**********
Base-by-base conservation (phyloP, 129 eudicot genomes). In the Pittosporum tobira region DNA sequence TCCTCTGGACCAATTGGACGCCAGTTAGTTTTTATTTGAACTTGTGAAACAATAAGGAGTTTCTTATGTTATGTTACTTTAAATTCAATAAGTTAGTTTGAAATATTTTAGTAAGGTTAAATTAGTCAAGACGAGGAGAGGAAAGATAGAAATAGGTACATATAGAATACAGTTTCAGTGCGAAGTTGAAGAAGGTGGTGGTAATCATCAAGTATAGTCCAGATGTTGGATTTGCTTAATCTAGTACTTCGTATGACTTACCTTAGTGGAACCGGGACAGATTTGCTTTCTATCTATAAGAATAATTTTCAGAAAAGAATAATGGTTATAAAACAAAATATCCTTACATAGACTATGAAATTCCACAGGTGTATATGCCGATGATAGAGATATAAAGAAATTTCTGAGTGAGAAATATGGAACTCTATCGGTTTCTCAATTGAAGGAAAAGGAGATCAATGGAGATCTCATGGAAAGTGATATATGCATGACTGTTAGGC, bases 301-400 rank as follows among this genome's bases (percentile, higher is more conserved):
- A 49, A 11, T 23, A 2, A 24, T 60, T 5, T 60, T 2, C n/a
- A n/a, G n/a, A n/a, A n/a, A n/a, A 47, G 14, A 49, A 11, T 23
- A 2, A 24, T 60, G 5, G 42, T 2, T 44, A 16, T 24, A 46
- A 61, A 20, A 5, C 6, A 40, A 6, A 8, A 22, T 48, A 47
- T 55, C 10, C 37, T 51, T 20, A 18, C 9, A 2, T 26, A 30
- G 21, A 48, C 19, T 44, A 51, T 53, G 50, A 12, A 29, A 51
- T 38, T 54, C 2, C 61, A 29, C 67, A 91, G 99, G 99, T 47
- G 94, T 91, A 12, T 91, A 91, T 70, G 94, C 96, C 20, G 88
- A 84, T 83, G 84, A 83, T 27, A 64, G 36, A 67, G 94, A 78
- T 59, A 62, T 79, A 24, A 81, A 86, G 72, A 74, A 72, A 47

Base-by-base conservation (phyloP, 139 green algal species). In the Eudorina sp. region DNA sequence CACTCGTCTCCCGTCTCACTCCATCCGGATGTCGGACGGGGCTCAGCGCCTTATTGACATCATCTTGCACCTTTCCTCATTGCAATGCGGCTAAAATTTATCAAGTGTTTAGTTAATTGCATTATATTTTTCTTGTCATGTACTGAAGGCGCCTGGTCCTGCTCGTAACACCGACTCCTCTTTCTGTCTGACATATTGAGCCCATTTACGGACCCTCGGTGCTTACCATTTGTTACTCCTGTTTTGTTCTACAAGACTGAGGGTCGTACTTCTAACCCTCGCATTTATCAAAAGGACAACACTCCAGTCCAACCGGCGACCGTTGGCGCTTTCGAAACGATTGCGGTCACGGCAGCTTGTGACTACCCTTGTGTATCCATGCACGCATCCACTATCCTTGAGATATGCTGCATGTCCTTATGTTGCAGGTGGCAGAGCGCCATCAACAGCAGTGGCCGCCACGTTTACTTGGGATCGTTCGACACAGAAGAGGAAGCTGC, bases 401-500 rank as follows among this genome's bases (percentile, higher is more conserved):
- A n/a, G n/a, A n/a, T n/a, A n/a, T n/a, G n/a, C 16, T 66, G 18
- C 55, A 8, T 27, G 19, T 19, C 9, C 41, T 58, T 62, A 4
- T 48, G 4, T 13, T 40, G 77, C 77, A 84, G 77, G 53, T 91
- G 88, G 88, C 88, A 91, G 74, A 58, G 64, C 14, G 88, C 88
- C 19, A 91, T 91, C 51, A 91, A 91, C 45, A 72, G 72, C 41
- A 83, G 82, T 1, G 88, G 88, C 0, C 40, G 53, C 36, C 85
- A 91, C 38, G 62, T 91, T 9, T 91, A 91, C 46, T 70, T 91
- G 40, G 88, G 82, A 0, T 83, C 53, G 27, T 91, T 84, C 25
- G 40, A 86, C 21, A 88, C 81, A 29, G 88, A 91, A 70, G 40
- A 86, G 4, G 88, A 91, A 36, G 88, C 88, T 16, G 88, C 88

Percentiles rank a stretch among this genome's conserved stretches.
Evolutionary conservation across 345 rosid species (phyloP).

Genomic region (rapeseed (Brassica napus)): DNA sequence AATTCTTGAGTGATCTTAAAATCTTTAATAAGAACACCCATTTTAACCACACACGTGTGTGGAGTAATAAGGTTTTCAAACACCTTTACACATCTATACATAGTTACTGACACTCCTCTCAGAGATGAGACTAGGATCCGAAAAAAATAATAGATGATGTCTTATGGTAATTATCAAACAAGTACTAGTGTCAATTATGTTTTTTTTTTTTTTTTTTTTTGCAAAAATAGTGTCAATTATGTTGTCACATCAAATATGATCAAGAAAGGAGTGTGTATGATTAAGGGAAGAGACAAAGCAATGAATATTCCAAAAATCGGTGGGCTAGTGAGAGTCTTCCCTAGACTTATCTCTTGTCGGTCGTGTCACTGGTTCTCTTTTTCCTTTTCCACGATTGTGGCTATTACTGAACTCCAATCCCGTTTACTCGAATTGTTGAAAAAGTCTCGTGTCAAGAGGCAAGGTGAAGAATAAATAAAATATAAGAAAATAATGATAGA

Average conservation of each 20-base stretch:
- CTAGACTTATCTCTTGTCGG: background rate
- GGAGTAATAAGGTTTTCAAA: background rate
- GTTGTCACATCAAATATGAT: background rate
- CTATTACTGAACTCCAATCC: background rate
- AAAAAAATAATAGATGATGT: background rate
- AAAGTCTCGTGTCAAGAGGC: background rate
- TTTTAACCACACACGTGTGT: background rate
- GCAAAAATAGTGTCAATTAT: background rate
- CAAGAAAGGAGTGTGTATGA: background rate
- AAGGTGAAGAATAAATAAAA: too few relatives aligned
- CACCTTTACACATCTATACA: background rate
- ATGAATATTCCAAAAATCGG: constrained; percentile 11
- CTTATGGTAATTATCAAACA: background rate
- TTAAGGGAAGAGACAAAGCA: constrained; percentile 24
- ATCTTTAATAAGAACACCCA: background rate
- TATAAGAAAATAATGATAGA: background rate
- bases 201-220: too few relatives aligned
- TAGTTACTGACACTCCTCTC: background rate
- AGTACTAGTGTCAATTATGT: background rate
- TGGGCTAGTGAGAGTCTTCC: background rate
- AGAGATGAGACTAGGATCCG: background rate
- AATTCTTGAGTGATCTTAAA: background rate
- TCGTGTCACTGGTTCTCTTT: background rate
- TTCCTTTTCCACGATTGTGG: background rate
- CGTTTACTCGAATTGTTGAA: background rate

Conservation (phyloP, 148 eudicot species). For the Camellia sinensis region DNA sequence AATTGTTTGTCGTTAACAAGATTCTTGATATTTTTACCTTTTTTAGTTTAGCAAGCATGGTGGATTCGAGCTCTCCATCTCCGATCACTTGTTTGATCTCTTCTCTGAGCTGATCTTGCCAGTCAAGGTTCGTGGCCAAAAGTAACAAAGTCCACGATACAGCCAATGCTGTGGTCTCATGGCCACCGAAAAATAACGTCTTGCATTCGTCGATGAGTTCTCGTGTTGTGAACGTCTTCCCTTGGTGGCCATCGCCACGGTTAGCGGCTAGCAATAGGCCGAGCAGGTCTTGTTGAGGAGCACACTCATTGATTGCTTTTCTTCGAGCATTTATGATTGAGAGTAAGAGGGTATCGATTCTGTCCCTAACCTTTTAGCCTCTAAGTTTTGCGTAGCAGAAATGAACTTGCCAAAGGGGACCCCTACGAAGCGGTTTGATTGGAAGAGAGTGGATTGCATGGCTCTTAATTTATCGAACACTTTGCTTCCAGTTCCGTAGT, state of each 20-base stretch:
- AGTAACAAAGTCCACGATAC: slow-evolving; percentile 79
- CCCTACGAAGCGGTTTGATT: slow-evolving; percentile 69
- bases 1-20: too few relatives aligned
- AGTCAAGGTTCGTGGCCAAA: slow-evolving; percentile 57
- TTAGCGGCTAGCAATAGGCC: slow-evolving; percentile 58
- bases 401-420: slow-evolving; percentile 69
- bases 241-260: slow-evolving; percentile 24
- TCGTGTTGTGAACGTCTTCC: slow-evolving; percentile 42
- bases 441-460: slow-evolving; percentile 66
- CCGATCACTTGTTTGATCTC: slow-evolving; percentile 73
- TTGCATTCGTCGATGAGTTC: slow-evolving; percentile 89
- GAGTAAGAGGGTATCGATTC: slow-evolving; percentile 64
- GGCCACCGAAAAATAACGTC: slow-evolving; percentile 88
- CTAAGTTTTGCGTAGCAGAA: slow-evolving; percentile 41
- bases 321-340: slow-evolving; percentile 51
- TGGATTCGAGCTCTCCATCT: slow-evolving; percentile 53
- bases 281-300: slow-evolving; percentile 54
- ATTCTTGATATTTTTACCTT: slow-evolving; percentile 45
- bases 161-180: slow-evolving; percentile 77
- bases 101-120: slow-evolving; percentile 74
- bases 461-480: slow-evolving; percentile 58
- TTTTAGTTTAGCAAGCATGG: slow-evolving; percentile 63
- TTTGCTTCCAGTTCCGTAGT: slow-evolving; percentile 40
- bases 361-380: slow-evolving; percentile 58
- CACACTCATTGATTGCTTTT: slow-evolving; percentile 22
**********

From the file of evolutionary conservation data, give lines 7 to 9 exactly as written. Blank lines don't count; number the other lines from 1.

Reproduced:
- G 21, A 48, C 19, T 44, A 51, T 53, G 50, A 12, A 29, A 51
- T 38, T 54, C 2, C 61, A 29, C 67, A 91, G 99, G 99, T 47
- G 94, T 91, A 12, T 91, A 91, T 70, G 94, C 96, C 20, G 88